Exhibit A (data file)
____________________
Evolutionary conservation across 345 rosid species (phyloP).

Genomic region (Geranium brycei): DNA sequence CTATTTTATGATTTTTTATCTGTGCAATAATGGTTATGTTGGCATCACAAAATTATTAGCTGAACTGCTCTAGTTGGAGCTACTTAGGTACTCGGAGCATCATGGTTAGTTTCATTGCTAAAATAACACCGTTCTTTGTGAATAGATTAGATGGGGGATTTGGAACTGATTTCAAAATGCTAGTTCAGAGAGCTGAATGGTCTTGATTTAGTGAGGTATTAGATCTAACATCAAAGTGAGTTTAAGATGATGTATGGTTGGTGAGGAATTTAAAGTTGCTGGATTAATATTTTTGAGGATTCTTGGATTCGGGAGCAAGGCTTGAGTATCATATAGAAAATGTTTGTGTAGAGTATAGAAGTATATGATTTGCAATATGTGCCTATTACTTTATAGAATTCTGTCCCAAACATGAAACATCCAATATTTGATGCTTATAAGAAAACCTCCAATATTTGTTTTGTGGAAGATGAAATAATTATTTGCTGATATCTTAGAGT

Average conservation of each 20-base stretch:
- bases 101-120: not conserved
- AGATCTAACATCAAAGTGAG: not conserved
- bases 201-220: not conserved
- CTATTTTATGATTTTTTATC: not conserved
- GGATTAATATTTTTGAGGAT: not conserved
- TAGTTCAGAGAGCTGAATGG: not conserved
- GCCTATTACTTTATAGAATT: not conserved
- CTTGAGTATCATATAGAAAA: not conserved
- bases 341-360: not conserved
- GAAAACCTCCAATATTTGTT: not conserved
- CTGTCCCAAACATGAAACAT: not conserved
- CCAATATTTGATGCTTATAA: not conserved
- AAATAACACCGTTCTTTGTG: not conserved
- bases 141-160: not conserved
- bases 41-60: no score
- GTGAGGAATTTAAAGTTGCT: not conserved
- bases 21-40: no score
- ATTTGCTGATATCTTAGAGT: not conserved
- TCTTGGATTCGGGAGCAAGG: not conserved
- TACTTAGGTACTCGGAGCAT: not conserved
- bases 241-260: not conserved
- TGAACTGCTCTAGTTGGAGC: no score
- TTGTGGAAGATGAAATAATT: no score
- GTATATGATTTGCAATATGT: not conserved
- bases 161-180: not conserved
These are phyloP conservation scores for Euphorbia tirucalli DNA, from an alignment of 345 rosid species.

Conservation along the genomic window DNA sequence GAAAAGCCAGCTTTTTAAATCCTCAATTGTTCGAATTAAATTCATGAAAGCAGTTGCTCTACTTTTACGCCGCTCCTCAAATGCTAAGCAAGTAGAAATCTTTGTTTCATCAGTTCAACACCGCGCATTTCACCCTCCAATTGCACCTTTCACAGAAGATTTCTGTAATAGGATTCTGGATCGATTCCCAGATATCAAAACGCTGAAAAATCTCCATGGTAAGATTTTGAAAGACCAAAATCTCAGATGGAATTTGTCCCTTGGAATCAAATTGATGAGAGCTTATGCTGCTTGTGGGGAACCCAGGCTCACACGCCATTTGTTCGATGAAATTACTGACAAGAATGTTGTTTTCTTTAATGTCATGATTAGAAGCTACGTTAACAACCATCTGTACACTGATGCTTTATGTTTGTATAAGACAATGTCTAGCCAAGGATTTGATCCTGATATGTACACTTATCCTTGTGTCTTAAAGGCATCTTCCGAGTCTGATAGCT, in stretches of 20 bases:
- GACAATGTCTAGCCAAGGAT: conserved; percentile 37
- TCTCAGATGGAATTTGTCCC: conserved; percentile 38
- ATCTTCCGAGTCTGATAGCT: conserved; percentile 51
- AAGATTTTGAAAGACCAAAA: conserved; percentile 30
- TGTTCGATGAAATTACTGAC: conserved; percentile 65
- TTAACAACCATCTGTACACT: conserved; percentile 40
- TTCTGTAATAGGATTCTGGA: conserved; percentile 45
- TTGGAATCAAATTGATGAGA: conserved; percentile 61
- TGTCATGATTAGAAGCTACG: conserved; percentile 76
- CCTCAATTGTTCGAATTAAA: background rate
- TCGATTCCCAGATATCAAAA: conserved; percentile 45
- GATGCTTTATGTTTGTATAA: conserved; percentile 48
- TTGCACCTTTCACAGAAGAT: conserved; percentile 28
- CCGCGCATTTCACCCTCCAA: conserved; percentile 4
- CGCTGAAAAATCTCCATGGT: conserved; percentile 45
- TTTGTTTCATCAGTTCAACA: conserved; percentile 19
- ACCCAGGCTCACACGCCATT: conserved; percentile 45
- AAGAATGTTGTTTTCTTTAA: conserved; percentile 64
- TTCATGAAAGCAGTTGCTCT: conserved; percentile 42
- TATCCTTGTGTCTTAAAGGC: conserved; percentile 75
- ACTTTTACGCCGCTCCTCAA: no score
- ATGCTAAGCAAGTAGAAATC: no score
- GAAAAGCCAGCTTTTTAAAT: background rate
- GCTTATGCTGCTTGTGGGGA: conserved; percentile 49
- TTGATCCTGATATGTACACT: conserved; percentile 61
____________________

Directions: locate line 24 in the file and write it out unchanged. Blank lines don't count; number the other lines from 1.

- bases 241-260: not conserved